In the midst of headlines about layoffs and shutdowns, L.A. business leaders seem to be ramping up. Many are working remotely but embracing technology to stay connected with employees and clients via video meetings or the still-important personal phone call. A shared entrepreneurial spirit has them turning a crisis into a learning experience. These Type-A personalities are also rediscovering there’s more to life than work and are more than willing to share their tips for using at-home time as opportunity for introspection and self-improvement in anticipation of the next chapter.

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John Duarte

Jen Brown, executive vice president of global live, interactive and location-based entertainment, Lions Gate Entertainment Corp.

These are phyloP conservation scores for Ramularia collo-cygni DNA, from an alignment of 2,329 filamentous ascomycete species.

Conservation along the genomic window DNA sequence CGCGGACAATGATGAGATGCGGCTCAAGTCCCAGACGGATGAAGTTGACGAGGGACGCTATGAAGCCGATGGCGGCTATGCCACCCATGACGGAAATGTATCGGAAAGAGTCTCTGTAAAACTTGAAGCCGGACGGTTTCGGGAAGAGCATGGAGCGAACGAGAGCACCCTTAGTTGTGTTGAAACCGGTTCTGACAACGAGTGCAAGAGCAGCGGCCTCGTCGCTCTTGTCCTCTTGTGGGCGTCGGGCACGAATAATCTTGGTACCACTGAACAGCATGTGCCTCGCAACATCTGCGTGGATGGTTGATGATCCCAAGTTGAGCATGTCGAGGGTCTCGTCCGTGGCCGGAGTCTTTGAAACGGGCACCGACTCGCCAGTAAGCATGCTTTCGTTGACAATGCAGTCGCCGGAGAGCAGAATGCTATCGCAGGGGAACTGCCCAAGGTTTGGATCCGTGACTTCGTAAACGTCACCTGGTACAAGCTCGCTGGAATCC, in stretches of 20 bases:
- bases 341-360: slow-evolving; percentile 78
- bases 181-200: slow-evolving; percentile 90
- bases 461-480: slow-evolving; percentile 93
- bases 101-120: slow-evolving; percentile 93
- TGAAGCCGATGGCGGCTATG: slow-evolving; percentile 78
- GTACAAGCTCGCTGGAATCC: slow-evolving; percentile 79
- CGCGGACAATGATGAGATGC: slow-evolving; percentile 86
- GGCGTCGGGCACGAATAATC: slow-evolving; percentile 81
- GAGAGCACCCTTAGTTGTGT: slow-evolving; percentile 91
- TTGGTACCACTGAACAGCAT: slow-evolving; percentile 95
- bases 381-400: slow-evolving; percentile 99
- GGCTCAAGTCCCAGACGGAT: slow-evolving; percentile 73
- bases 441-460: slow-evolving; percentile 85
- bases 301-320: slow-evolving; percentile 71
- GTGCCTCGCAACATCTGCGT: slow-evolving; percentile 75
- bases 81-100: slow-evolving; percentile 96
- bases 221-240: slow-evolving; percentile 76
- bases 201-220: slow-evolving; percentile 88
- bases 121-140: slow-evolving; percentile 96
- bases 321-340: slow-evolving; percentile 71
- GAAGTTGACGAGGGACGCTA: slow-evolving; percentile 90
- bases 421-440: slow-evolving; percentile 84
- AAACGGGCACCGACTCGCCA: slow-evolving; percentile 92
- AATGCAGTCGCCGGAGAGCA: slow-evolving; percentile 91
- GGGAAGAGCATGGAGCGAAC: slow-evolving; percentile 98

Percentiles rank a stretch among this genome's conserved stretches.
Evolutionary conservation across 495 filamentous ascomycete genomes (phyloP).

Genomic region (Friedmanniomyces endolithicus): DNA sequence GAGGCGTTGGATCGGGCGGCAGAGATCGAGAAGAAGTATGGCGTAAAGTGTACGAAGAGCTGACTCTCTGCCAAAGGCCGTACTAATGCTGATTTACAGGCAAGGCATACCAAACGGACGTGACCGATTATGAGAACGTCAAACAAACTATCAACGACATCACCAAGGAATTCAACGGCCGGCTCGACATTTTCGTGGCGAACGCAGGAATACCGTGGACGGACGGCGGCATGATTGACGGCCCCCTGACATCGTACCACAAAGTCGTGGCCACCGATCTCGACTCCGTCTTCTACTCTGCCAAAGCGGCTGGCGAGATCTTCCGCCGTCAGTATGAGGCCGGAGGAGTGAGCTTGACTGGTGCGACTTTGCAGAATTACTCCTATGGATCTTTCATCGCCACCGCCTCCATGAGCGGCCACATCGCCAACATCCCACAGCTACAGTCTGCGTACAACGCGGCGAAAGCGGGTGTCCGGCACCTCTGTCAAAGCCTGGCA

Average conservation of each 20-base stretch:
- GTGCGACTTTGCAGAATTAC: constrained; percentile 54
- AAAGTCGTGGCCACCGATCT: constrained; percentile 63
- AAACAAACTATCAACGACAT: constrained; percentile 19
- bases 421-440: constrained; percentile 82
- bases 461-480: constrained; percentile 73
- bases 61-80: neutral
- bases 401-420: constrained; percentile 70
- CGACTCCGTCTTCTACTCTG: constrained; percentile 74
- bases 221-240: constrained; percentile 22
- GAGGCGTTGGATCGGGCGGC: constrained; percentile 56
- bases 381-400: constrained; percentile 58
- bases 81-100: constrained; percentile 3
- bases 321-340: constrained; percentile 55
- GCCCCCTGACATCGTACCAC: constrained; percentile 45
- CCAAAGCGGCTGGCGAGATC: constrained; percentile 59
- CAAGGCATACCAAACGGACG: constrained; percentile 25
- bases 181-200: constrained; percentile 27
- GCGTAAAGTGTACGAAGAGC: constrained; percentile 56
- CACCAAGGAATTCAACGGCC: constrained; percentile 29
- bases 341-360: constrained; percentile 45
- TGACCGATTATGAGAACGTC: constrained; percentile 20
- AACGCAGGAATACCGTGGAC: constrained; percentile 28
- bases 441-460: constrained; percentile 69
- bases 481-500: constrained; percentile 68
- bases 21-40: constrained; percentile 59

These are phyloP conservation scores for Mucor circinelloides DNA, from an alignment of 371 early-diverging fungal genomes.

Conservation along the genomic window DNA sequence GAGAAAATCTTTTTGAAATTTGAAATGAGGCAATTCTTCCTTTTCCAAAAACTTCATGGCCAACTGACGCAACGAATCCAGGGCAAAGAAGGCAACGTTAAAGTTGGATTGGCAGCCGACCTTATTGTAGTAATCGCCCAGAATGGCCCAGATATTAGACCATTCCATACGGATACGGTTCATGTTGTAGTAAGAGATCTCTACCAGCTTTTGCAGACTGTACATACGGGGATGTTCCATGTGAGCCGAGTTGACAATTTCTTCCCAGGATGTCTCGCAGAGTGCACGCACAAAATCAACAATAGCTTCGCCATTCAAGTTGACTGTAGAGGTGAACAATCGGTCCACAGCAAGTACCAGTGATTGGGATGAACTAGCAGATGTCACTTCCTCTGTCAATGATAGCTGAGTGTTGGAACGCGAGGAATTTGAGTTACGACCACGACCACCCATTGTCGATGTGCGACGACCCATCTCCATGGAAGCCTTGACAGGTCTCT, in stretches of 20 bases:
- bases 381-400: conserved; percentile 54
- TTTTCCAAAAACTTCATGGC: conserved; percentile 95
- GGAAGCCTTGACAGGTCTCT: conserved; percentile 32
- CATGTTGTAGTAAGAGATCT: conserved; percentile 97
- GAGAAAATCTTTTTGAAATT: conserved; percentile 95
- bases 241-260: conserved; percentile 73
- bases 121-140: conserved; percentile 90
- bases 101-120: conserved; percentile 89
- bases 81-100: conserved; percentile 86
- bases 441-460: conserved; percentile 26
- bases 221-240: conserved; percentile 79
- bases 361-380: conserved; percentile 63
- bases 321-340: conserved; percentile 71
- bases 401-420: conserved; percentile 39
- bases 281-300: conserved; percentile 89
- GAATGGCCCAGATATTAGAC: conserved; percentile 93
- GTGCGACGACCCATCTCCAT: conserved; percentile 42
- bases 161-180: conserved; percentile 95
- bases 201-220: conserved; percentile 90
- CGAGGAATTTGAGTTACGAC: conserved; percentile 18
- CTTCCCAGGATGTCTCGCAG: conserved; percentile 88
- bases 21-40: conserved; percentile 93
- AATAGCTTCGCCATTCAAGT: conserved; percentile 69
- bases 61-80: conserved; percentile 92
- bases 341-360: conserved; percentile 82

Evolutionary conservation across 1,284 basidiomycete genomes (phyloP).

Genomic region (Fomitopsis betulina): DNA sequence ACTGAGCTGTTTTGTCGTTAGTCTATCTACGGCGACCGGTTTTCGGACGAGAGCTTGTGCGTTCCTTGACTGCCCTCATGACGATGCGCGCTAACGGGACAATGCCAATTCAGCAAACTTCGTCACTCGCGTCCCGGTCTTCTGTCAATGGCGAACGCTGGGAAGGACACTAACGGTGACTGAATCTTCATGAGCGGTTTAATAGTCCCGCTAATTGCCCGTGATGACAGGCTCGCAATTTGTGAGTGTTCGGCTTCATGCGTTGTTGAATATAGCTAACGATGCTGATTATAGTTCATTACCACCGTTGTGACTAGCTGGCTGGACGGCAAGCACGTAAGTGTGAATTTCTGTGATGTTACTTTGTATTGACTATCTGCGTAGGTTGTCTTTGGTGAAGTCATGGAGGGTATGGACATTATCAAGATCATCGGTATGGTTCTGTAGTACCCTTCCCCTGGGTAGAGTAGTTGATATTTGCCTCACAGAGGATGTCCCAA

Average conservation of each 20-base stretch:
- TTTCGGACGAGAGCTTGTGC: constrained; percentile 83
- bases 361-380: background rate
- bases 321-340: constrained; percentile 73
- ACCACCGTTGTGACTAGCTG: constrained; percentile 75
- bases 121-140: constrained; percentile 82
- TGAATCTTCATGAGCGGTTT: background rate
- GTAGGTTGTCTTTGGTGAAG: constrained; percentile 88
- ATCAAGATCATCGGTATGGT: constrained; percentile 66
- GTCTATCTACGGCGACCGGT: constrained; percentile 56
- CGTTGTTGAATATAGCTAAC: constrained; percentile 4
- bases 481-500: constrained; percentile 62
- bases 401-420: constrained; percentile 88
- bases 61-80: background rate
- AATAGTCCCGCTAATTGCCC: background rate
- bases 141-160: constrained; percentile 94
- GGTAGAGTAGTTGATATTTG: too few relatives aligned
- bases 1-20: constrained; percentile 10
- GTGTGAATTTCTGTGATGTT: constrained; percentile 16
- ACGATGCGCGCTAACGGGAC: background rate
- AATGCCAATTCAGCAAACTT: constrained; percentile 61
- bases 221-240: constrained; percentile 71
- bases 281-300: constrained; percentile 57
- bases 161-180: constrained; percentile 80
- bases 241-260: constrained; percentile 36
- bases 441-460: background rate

Jen Brown

Executive Vice President of Global Live, Interactive and Location Based Entertainment Lions Gate Entertainment Corp.

Santa Monica

Brown’s position overseeing Lions Gate’s live, interactive and location-based entertainment usually keeps her traveling all over the globe. Now she’s bringing the world into her home through virtual connections.

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Jen Brown is spending more time outside, riding a Beach Cruiser to run errands.

UNDERSTATEMENT OF THE YEAR: “I think any parent right now will acknowledge having your kids at home and playing the role of tutor, adviser and playmate is an adjustment.”

OPEN FOR BUSINESS: Lionsgate Entertainment World theme park in China reopened June 24 after a Covid-19 closure. The company has other branded attractions in locations that remain active. “Many of our projects are long term; the development timeline is two to five years. We really haven’t seen a slowdown. And because our team also (oversees) interactive ventures, that business has performed incredibly well. With people at home, there has been a real growth in the games online. … I’m really hopeful (the shutdowns) are challenging us to be more creative about what the user and guest experience needs to be, virtual and digital.”